-Video Game Fan Bonus: Sega was one of the sponsors of Clockers. You can clearly see Tyrone playing on a Genesis controller (or a Mega Drive controller depending on what country you’re from) and one scene has a Virtua Fighter arcade cabinet clearly in view at Rodney’s barbershop. One can say the latter example was a wild vision to see.

-The ending theme “Love Me Still” was performed by Chaka Khan and Bruce Hornsby. The latter example has done musical work for other Spike Lee joints (Red Hook Summer was one example I covered). Chaka Khan is someone you should know since she has famous songs such as “I Feel For You”, “I’m Every Woman”, and “Ain’t Nobody” among other notable songs.

What do you know? I’m covering a mainstream movie for once. Who would’ve seen that coming? You know I’ve reviewed movies from mainstream distributors before even though they usually aren’t popular examples. This example was considered a box office failure since it only raked in over $13 million and it was made with a $25 million budget. Even though I didn’t hear about this movie until somewhat recently, I’m quite shocked in hindsight given how many notable names were involved. You have Spike Lee in the director’s chair, Martin Scorsese as a producer, singers such as Chaka Khan, Des’ree and Seal as part of the soundtrack (an acoustic version of “Crazy” plays in one scene!), and that’s not counting the actors. There were already established actors such as Harvey Keitel, John Turturro, Keith David, and a debuting Mekhi Phifer involved. Looks like Universal must have been disappointed about not getting returns for this film. Granted, if this was your idiot mainstream film reviewer or blogger who only knows about mainstream movies, they would make fun of it for not being a blockbuster because apparently, movies that don’t do well at the box office are automatically bad in their eyes. I’m sure those same people think only Top 40 stuff is good because it’s popular. Popularity doesn’t always mean something is good.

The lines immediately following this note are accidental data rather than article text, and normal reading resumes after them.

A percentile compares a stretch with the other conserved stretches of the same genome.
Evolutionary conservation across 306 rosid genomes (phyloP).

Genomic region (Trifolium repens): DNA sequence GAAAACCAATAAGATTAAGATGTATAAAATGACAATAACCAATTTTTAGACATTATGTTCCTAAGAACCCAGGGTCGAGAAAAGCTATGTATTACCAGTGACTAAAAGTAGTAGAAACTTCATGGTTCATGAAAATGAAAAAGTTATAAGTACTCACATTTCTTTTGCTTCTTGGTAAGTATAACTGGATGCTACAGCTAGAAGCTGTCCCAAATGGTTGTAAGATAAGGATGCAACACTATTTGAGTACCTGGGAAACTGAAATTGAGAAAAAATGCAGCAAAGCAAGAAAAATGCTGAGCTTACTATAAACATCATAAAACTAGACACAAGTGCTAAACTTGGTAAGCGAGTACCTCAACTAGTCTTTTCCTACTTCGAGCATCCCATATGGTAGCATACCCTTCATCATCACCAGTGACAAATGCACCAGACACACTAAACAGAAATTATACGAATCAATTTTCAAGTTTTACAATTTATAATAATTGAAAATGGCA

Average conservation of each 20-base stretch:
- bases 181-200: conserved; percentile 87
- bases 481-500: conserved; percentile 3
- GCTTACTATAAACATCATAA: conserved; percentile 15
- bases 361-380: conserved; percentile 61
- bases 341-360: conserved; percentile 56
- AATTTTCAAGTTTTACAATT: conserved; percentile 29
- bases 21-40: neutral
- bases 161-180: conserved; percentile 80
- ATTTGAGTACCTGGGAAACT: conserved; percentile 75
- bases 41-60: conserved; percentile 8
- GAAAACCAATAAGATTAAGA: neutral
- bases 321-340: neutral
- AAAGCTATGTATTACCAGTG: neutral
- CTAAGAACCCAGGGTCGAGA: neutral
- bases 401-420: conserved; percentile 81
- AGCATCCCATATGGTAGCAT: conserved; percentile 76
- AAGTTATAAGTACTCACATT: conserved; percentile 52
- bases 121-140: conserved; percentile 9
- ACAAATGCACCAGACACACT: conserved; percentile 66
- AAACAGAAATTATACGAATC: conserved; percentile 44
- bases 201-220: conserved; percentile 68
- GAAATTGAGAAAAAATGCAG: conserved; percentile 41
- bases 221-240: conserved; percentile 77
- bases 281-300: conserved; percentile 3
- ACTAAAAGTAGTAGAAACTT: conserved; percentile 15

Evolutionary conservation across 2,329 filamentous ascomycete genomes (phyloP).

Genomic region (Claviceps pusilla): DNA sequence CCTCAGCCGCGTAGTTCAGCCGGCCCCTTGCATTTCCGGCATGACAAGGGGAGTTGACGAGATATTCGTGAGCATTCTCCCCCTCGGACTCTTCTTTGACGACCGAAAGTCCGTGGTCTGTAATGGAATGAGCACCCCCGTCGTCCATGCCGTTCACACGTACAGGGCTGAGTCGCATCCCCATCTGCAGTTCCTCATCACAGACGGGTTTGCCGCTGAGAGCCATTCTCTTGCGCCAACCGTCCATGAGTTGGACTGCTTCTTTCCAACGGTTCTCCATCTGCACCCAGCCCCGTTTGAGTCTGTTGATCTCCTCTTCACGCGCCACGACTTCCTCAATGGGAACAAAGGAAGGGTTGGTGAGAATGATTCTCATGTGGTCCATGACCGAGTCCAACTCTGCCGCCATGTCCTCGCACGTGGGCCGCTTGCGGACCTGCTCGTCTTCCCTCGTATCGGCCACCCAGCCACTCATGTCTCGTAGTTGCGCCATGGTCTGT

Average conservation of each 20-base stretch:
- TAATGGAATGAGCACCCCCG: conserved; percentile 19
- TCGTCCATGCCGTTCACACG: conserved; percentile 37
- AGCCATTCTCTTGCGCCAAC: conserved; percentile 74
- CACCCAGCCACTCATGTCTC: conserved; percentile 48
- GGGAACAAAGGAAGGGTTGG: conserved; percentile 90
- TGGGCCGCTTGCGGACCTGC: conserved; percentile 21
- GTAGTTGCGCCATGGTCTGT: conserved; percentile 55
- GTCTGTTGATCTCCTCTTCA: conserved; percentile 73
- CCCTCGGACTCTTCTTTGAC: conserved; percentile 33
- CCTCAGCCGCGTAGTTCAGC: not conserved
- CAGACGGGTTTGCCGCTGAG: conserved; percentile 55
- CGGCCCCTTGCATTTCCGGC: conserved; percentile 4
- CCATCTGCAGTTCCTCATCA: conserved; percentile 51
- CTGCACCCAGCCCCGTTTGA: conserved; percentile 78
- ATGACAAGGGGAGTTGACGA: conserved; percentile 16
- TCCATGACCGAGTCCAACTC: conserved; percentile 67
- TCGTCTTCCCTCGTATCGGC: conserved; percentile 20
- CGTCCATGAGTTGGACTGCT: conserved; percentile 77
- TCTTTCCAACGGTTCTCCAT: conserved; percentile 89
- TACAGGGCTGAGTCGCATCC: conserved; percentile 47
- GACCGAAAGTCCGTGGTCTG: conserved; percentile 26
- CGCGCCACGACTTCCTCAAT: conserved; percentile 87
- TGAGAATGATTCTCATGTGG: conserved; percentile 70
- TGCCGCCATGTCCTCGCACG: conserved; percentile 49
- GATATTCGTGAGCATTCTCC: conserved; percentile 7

Will this Spike Lee joint be a case of a good movie that just happened to not do well at the box office?